July 02--MONTGOMERY -- There is another health-care discussion happening here this week.
Separate from the U.S. Supreme Court upholding the Affordable Health Care Act, Alabama health officials are considering switching the state's ALL Kids insurance program from the Blue Cross Blue Shield Network to the state's Medicaid network.
The reason, said Dr. Don Williamson, the state's public health officer who temporarily oversaw Medicaid earlier this year, is economics: Medicaid reimburses doctors at a lower rate than Blue Cross does and will save the state money.
"Using the Medicaid network, we are able to serve the same number of patients for less money," Williamson said.
It would cost the state $50 million to run ALL Kids through Blue Cross next year, Williamson said. "Unfortunately, we only have $37 million for 2013," he added.
ALL Kids serves about 87,000 children of low-income and under-insured families.
Parents pay on a sliding scale for premiums and co-pays. Benefits include regular check-ups and immunizations, doctor visits when ill, prescriptions, vision and dental care, hospitalization and mental health care.
Williamson said no children would be cut from ALL Kids benefits under the proposed change, but switching them to Medicaid could limit their access to care because physicians can refuse to accept the less profitable Medicaid.
"Because of the reimbursement rate, it will make it harder for children to be seen," Williamson said.
Dr. Grant Allen, a Florence doctor and president of the Alabama chapter of the American Academy of Pediatrics, said he already has seen six pediatricians leave the state this year because of cuts to Medicaid and its reimbursements.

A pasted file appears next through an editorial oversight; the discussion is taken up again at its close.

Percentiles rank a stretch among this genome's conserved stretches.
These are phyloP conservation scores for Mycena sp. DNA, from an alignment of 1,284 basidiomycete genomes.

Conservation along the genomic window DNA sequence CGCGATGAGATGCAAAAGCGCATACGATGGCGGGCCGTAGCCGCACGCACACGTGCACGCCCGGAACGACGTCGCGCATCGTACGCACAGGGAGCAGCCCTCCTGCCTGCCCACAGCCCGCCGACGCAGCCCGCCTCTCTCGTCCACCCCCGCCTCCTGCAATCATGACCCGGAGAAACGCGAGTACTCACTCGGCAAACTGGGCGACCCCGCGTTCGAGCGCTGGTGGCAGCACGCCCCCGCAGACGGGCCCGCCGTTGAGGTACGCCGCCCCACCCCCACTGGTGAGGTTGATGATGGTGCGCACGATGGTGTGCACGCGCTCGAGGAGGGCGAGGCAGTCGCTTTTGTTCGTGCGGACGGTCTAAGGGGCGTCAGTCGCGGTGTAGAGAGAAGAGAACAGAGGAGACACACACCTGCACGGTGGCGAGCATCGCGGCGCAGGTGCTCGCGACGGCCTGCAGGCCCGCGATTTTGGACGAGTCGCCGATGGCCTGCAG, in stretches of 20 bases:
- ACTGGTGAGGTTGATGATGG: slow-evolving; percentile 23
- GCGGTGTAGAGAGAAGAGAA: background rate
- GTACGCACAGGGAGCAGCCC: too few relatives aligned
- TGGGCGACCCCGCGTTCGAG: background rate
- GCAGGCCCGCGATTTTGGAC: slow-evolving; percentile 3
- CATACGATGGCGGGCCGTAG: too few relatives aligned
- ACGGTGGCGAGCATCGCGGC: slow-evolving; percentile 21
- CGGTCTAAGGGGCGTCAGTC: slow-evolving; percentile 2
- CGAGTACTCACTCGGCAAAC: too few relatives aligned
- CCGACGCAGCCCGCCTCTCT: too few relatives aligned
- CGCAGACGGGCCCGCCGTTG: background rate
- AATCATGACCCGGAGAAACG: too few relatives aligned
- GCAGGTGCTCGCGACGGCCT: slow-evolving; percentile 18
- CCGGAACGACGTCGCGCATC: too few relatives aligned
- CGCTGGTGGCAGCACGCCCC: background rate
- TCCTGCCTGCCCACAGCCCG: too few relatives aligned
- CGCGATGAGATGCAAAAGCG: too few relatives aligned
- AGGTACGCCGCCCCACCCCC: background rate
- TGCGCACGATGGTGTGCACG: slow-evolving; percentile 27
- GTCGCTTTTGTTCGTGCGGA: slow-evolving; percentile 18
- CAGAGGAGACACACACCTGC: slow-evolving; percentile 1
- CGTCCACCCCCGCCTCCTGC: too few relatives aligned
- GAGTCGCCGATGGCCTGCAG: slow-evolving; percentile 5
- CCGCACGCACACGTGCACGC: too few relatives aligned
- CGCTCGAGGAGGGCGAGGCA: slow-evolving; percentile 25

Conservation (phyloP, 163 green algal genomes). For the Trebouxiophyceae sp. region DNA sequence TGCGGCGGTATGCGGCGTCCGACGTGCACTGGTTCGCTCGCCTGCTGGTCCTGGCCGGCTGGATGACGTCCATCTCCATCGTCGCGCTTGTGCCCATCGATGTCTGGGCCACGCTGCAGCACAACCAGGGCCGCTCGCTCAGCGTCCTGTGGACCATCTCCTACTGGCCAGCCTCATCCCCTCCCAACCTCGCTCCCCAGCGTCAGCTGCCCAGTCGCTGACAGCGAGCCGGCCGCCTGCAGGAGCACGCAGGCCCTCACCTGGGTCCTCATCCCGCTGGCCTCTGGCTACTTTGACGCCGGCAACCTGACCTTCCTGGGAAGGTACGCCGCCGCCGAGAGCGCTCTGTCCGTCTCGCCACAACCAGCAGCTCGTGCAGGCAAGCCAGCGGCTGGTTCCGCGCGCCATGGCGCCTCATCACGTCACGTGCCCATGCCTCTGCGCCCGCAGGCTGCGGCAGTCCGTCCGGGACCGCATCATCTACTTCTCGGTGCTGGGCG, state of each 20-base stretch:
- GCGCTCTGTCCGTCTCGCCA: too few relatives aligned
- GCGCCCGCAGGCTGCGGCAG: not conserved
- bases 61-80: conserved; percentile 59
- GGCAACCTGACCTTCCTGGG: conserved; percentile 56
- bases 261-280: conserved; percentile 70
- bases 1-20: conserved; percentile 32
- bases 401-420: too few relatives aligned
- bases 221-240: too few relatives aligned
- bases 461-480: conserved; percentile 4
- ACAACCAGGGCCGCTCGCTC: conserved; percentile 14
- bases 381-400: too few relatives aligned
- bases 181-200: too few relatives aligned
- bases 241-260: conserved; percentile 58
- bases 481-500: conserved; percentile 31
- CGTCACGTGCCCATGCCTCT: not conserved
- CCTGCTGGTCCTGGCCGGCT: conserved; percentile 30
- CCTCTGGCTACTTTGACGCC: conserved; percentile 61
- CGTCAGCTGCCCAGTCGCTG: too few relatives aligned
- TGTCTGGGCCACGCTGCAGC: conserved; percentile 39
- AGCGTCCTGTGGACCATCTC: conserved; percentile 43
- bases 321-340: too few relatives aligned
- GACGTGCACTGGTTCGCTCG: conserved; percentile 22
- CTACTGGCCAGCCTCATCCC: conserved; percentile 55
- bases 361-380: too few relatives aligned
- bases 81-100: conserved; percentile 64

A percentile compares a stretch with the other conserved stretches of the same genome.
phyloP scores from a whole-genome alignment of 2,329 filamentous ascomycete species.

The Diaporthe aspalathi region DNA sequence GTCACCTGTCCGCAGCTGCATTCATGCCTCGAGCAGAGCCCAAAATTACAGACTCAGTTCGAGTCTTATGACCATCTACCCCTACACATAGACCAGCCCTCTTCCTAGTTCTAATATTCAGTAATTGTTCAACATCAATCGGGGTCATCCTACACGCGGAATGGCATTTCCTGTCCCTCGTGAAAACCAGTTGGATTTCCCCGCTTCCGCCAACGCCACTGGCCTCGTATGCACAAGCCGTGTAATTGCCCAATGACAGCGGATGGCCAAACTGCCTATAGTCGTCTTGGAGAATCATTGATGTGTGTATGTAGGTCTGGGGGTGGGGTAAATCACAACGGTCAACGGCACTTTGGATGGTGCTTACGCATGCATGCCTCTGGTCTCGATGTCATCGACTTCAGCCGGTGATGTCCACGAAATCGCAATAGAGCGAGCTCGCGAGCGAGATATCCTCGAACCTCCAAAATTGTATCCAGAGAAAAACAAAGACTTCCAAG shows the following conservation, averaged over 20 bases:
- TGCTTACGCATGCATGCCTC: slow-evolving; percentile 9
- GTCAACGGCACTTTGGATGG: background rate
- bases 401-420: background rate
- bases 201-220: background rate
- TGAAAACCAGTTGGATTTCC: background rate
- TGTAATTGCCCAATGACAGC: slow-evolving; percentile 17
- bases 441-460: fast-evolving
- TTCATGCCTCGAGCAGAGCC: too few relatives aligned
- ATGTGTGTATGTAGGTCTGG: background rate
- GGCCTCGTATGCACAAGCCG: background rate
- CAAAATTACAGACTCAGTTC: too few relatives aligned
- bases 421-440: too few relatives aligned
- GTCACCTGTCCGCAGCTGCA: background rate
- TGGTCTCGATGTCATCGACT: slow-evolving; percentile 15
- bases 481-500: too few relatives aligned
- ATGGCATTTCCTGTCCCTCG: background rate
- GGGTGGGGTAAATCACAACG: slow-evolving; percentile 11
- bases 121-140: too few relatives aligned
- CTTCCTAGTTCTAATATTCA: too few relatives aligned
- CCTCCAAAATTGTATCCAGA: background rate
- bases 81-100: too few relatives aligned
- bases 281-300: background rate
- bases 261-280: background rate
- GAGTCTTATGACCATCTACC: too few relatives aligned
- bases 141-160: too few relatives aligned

"That means decreased access to care," he said.
Medicaid reimbursement rates are about one-third less than Blue Cross' are, he said.
"You can only do so much of the right thing before you can't pay the light bill," he said.
Parent's premiums and co-pays would not change, Allen said.
And given the state government's economic situation, the American Academy of Pediatrics supports the move from Blue Cross to Medicaid, he said.
"Really, there is no other option," Allen said.
For its part, Blue Cross said it tries to help ALL Kids stretch its limited dollars.
"We are in regular contact with the ALL Kids staff to ensure that we are operating efficiently and effectively so that the 85,000 children covered can receive the best medical care possible," Koko Mackin, a spokesperson for Blue Cross Blue Shield of Alabama, said in an email.
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